Calling all iPhone accessories at CES
The iPhone ranked among the most popular gadgets to hit the market in 2007, so you would think that this year’s Consumer Electronics Show—North America’s largest trade show—would be rife with add-ons and accessories. But while there were plenty of iPhones at CES, they were more often in the hands of attendees than being shown off at booths. One could hardly turn around without spotting someone tapping, pinching, or flicking the iconic device’s multi-touch interface.
The iPhone’s presence on the CES floor itself turned out to be not as ubiquitous as one might expect given the media attention it’s received since its June launch. While there’s no doubt that Apple’s latest device is hot, at CES at least, it’s still clearly living in the shadow of its big brother, the iPod—little surprise, given that the rosiest estimates of iPhone sales to date top out at about 5 million, compared to the more than 100 million iPods sold in the past six years.
So instead of a bevy of new and innovative products for the iPhone, much of what I saw on the show floor this week represented a logical extension of the types of things already available for the iPod, adapted to take advantage of the quirks and unique features of Apple’s newest device.
Just in case
In years past, Macworld Expo has been overrun by vendors selling iPod cases and CES is little different. iPhone cases were a common sight on the show floor, ranging from the usual offerings of vendors like Griffin, DLO, and Belkin, to any number of smaller booths arrayed with an assortment of silicone skins, holsters, and hard cases.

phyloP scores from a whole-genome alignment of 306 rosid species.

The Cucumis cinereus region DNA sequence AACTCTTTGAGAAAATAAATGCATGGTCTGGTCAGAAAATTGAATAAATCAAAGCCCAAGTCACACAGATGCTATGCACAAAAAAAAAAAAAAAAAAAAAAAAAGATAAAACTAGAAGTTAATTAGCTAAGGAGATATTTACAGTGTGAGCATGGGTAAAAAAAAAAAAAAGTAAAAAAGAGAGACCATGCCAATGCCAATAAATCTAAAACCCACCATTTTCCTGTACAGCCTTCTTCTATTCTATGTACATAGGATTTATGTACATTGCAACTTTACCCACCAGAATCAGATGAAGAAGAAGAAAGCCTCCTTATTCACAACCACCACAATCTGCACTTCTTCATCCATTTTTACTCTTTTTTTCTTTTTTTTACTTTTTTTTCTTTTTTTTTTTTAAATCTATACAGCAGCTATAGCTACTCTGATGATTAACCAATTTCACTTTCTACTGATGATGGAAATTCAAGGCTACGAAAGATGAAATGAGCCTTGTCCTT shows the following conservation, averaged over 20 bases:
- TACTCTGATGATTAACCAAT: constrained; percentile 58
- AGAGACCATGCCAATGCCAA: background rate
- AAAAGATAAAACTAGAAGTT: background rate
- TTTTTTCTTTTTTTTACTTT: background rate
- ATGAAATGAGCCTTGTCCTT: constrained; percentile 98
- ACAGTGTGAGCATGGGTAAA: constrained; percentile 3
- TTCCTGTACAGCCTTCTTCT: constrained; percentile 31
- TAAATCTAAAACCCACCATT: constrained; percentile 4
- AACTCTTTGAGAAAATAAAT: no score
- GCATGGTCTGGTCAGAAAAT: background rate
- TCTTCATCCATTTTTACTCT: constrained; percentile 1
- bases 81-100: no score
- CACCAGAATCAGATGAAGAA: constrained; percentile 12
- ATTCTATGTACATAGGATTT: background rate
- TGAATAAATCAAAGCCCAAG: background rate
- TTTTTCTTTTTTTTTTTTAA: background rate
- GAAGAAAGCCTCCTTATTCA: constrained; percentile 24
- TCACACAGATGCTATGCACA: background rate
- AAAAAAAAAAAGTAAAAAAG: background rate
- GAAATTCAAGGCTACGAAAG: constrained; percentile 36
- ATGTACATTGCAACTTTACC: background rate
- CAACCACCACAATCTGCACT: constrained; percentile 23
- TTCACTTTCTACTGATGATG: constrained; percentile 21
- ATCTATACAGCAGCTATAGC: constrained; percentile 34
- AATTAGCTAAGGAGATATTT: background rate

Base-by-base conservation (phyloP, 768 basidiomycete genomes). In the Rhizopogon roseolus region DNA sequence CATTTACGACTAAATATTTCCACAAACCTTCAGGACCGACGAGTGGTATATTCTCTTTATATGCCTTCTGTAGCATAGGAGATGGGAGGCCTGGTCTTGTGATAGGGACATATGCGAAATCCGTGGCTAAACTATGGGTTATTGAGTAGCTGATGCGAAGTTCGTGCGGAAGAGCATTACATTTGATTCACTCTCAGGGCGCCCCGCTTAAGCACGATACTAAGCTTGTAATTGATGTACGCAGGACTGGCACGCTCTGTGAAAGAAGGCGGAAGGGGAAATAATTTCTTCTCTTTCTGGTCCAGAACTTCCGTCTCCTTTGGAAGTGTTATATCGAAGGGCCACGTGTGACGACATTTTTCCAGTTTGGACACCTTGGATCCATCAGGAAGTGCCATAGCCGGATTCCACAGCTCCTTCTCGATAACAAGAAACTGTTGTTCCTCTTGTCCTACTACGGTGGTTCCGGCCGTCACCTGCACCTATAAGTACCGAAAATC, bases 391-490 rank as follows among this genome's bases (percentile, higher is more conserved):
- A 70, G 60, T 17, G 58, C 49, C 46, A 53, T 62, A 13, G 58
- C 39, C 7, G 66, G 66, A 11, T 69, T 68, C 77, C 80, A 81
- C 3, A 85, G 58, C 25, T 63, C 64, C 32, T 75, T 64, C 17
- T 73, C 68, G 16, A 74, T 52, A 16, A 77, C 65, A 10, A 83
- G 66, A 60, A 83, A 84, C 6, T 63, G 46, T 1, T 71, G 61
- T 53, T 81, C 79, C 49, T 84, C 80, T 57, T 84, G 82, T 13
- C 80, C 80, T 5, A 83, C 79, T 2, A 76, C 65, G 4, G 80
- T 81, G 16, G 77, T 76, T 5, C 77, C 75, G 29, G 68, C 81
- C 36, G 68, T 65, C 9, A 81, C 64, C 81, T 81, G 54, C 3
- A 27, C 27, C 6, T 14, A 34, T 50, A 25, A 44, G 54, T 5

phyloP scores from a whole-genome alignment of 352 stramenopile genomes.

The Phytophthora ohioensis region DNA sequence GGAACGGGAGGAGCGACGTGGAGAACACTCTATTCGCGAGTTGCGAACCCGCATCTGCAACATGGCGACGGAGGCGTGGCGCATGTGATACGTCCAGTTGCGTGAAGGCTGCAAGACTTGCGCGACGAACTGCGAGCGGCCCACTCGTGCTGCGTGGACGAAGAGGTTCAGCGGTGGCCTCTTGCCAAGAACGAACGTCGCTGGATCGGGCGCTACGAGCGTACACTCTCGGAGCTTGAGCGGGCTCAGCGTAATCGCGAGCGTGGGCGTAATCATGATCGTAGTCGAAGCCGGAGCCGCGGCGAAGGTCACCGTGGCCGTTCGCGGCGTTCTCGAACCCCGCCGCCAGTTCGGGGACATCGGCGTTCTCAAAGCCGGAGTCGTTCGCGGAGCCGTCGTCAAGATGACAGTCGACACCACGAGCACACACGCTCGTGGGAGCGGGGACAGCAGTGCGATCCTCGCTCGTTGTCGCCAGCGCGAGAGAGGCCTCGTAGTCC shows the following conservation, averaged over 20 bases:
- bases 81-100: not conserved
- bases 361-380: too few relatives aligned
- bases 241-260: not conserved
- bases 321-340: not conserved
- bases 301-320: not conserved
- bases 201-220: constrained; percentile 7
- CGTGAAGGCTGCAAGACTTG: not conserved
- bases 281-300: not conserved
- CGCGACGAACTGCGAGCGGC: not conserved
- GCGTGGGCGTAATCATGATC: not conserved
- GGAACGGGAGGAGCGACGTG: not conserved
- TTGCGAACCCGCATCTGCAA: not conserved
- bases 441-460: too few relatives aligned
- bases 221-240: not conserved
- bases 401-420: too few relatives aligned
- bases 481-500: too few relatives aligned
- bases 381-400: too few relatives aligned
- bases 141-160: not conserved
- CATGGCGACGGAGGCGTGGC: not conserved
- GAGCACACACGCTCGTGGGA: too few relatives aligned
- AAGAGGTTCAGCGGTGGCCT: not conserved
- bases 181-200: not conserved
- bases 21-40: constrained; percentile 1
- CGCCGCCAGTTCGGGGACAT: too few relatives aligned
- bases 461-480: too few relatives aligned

Aesthetics and practicality are always at war when it comes to case design and I saw examples from both ends of the spectrum. In one hall, Case-mate gave away a gold-colored case studded with real diamonds, and reputedly worth several thousand dollars; it wasn’t for sale to the public, though, so don’t bother saving your pennies.
Meanwhile, OtterBox and H2O Audio were showing off iPhone cases designed mainly for robustness. OtterBox’s $50 Defender and $70 Armor cases for the iPhone are meant to keep the handset safe both from the elements as well as everyday damage; they brag that the Armor case is waterproof, dust-proof, drop-proof, and dirt-proof. H20 Audio’s $40 iFR case for the iPhone is impact- and element-resistant and includes an armband for the more athletic amongst us.
Pump up the volume
The iPhone’s phone capabilities present some challenges for those wishing to build speaker systems. If you’ve ever left your iPhone anywhere near a set of speakers, you’ve no doubt heard the distinctive pattern of ear-wrenching static and beeping that indicate your phone is using its GSM radio. Some models of iPod speakers will offer to switch your iPhone into airplane mode when you connect it, but that’s hardly a perfect solution since it means you won’t be able to receive phone calls.
The solution to the problem is simple enough: shielding the components in the audio device eliminates the interference, but it often incurs extra cost in manufacturing. Apparently, some vendors have decided that it’s a worthwhile investment. Altec Lansing was showing off their new iPhone-compatible $200 T612 speaker system, essentially a modified version of its existing M602 iPod speakers that not only adds shielding, but will even pause the music when a call is received and resume it afterwards.
I also got a look at Vestalife’s new Ladybug portable iPod speaker system, featuring an innovative fold-out design that mimics its namesake. The $110 basic and $125 limited-edition models both support the iPhone as well.
There were plenty of other iPod-compatible speaker systems at CES, as my colleague Dan Frakes has ably documented, but few were boasting iPhone compatibility as a selling point.
Baby, you can drive my car (and use your iPhone)
When it comes to driving and using your phone, the iPhone is among the very worst offenders, as the nature of its buttonless interface can require you to devote more attention to it than to the road. Several vendors are devising ways to make this task simpler and safer for the good of all drivers.